Charing Cross Redevelopment Raises Community Concerns
The Charing Cross community is divided over a controversial planning proposal seeking to revitalise a third of the historic strip. The main concerns relate to overdevelopment and the heritage of the area.
The proposal, unanimously endorsed by Waverley Council to go on exhibition, has been lodged by the owners of the Robin Hood Hotel, situated on the corner of Bronte and Carrington Roads, and includes a redevelopment of the Robin Hood bottleshop, the Stamatiko Flats at 223-227 Bronte Road and the Reece Plumbing building.
The bottleshop and adjoining sites, including the Stamatiko Flats, would be transformed into an active laneway and retail precinct with public spaces and a pedestrian network protected from the traffic of Carrington and Bronte Roads. The facade of 223-227 Bronte Road would be retained, with over 22 per cent of the site to be dedicated as open space.
The development would include buildings up to 13.5 metres high – a source of opposition since the current height limit for the Charing Cross Conservation Area is 9 metres. This height increase would add one storey to the existing height.
Initially, the owners of the Robin Hood Hotel lodged proposals with heights of up to 24 metres, and then 18 metres, both of which were refused by the Eastern Suburbs Planning Panel and Waverley Council.
Robin Hood Hotel Managing Director Daniel Whitten told The Beast that after five years of working on the proposal he was excited about what the current plans could do for the area.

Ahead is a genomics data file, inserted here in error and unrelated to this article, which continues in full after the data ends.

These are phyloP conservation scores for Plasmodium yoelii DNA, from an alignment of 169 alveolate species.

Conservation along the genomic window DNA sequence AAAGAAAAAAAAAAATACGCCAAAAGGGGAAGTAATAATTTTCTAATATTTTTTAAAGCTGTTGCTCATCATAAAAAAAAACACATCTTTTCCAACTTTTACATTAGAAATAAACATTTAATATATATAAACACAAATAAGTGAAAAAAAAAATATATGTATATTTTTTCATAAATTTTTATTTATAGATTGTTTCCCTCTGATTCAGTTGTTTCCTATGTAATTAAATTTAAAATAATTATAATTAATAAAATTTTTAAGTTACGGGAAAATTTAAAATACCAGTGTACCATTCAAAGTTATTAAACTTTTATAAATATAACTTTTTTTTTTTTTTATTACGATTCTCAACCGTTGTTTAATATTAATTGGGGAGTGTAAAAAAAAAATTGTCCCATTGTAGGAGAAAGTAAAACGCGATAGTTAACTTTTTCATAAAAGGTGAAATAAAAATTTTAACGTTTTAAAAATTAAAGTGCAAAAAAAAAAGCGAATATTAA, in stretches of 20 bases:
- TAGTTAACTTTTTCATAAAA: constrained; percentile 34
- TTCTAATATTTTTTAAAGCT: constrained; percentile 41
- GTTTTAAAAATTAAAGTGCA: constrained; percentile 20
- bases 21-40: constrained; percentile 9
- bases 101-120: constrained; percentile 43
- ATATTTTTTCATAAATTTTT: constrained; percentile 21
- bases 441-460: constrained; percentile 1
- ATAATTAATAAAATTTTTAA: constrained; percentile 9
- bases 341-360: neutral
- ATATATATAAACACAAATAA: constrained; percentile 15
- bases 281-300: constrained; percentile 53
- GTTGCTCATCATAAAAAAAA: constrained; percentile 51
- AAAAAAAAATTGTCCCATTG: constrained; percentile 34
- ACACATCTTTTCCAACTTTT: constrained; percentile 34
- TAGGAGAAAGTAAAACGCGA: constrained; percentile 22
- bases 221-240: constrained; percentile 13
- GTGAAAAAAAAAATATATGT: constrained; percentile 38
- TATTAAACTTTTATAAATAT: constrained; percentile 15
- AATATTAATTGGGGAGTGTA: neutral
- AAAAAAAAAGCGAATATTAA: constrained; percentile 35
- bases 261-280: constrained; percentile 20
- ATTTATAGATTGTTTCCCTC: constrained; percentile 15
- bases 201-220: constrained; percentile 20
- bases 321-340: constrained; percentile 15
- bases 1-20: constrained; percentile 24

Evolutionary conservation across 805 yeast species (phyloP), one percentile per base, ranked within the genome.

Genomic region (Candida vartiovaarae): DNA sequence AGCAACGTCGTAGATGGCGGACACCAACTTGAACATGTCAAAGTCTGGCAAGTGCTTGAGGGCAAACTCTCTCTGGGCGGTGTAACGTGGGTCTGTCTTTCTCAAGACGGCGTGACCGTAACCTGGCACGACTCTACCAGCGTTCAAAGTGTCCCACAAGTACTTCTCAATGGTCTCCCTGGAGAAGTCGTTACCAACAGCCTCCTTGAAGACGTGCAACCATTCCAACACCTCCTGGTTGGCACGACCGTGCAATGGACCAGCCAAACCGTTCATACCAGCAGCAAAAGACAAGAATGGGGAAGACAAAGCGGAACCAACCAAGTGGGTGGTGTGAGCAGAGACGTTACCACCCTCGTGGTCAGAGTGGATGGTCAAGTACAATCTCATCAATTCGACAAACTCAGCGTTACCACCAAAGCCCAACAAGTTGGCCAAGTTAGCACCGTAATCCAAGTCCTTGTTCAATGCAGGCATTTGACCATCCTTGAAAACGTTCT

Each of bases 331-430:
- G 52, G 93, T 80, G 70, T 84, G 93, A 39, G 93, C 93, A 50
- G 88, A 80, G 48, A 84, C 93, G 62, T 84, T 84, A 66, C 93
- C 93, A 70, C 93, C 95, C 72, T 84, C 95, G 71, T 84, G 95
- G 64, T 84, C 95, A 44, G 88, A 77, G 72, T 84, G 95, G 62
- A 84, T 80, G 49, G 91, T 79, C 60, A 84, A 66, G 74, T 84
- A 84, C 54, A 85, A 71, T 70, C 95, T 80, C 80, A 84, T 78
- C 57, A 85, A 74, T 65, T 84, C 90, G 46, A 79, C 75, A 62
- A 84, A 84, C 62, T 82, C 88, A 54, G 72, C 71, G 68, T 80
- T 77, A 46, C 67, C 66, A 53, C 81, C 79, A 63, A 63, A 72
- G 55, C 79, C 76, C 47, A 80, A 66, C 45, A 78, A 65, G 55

“We want to activate beautiful spaces at ground level for the community to use, but that means building up to make the development viable. I really believe the development could be the catalyst to revitalise the whole Charing Cross precinct,” he said.
However, some Charing Cross business owners and locals have voiced opposition under the group Charing Cross Village Precinct, starting a Change.org petition calling on Waverley Council to retain the current Local Environment Plan and Development Control Plans for Charing Cross.
Julie McAlpin, Convenor of the Charing Cross Precinct, said that the area has historical significance as a low-rise village and is concerned that spot re-zoning of building heights will have a knock-on effect along the strip, destroying the historical character of the area.
“Most people we’ve spoken to have seen the overdevelopment at Bondi Junction and don’t want it to encroach down Bronte Road,” Ms McAlpin explained.
Of particular significance are the Stamatiko Flats, which Waverley Council has considered for individual heritage listing in the past. They were purchased by the Whitten family in 2015 and remain empty. Some stakeholders fear they will require demolition due to neglect.
However, the heritage fronting at 223-227 Bronte Road would be retained under the planning proposal.
Waverley Council announced its plans for revitalising the Charing Cross streetscape in 2021, pointing to the potential for rejuvenation of the area.
Ms McAlpin explained that the precinct recognises the untapped potential of Charing Cross but believes it can be rejuvenated within the current controls.
“The area needs a lot of tender love and care, but the current planning controls are fit for purpose and would allow us to leverage the heritage and unique character of the area to attract shoppers, residents and businesses,” Ms McAlpin said.
It remains to be seen whether the proposal can balance investment in the local economy with preservation of the area’s heritage significance.
You can visit the developer’s website at charingsquare.com.au.
To share your thoughts, visit haveyoursay.waverley.nsw.gov.au. Submissions close on February 6.